Costa Rica Travel Tips

 

How to Get There

Flying

Costa Rica can be reached from the following US gateway cities:

We usually book our tickets through Travelocity.

Ticket prices have been pretty good lately - $350-$450 from most cities in the US.

Driving

It is possible to drive to Costa Rica. The advantages are obvious - when you get there you have your own car, and all your gear. The disadvantages may not be as obvious.

To drive from the US to Costa Rica, you have to cross as many as six borders depending on your route - US, Mexico, Belize, Guatemala, Honduras, El Salvador and Costa Rica. Each of the border crossings has its own requirements, especially when you are traveling with your car. Most countries stamp your passport with a car stamp - showing that you entered the country with a car. If your car gets stolen, you may have to pay the value of the car (plus taxes and duties) to leave the country. Some countries may also ask you to post a cash bond for your car.

Mexico and some other places in Central America have something of a reputation for stopping cars for no reason and demanding payment for bogus infractions. Don't be intimidated - it's really no big deal. The best thing to do is just to pay $20 on the spot and move on. Trying to argue or going to the police station is rarely worth the hassle.

Obviously, it is a real adventure to drive. The roads are a challenge in places, and you should try not to drive at night if at all possible. Driving from the US will take about two weeks at a reasonable pace. People have certainly done it - but none of our staff would choose this as our first option due to the significant border hassles involved.

Ship your Car

Another option that is somewhat more interesting is shipping your car to Costa Rica. Costa Rica has two main ports, Calderon on the Pacific side and Limon on the Atlantic side. Shipping your car to either of these ports should cost around $750. You are not allowed to leave belongings in your car or trunk when you ship it due to insurance liability.

One shipping company that seems to have a good reputation is the Puerto Limon Agency - info@limonagency.com

Puerto Limon is definitely the biggest port in Costa RIca, and the most direct shipping point from the US to Limon is Tampa, Florida.

Bus

It is quite possible to travel from the US to Costa Rica via bus. Bus prices begin to drop dramatically when you leave the US and enter Mexico. It's also a great way to meet a lot of friendly local people. Disadvantages are that buses can be quite crowded (especiallly if you are over 6' tall), schedules can be somewhat erratic, and some drivers are rather macho in their driving habits.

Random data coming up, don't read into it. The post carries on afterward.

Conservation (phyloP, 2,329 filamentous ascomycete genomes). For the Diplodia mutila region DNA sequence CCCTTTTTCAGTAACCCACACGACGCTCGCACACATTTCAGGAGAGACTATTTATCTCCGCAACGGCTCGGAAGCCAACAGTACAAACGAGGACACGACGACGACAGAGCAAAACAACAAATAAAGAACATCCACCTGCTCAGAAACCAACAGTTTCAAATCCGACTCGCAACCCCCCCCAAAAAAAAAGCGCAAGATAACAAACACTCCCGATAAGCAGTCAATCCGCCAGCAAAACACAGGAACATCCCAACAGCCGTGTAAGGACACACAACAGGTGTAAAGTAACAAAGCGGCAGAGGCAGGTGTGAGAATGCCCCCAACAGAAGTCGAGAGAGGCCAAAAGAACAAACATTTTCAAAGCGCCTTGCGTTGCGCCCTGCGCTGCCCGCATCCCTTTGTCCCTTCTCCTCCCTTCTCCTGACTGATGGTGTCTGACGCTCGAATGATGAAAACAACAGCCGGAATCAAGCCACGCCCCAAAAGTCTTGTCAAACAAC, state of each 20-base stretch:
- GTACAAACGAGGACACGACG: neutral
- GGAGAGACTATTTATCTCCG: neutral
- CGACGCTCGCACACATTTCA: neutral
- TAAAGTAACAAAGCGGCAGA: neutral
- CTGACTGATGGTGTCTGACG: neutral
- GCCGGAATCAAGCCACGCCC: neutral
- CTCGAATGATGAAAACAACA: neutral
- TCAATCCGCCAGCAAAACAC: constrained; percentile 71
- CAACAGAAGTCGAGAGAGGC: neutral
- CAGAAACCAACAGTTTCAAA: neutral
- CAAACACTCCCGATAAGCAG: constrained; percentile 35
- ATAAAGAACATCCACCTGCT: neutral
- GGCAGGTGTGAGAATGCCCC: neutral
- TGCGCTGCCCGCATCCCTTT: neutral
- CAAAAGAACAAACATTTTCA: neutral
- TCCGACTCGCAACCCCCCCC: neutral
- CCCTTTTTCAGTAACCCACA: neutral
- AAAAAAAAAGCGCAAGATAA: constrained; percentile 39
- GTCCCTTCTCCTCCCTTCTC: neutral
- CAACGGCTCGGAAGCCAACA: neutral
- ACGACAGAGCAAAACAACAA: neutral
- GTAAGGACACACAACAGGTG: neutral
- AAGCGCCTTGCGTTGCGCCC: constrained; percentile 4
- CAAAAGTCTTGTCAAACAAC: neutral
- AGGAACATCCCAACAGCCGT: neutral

Train

The train is a really cool way to go. Although written quite a few years ago, Paul Theroux's Patagonia Express is a great book on riding trains through Latin America. I note that the reviews on the Amazon website point out that Theroux is a cranky traveler - I liked the book anyway.

Hitchhiking

Although challenging, it can be done. I hitchhiked from Alaska to Peru when I got out of high school. The usual cavets apply - this is only for the very adventurous, and is not recommmended for women traveling alone.

Hotels

Melia Cariari (Near the airport, $75-$250) - Well known tourist hotel near the airport. Nice pool (note: check and see if it is open, they are remodeling), nice rooms, near shopping center. Shop on Travelocity or other sites - I have paid as little as $75 a night, at the same time others were paying $150.

Hotel Martino (Near the airport/Alajeula, $90-$175) - One of my favorite hotels near the airport. Across the street from the zoo. Awesome pool, nice restaurant. Keep an eye on your food and drink bill - it adds up fast. Again, check Travelocity or other online booking sites for discount prices.

Hampton Inn (Closest to Airport, $99) - Very close to the airport and rental cars. If I was not trying to save money and needed to spend the night near the airport and catch a flight in the morning, I'd probably stay here. Seems like it's always $99 - hard to get a discount.

Hotel Hemingway (San Jose, $37) - Inexpensive, friendly. No A/C.

Hotel Del Rey (San Jose, $55) - Good location close to downtown, good security, reasonable rates, free parking. Free Internet access. I was able to log on their WiFi network from my room last time I was there as well! Fishermen's hangout, not for those seeking solitude.

Hotel Don Carlos (San Jose, $55-$65) - One of my favorite hotels in San Jose. Great gift shop, good security, free parking. Recommended for couples and people who want a quieter place off the main drag. Free Internet access. Run by a family of attorneys - free legal consultation.

Hotel California (Quepos/Manual Antonio, $70-$120) - Nice hotel just before Manual Antonio park. Pool, air conditioning, restaurant. You can sometimes bargain at the desk for lower rates, especially in the off season.

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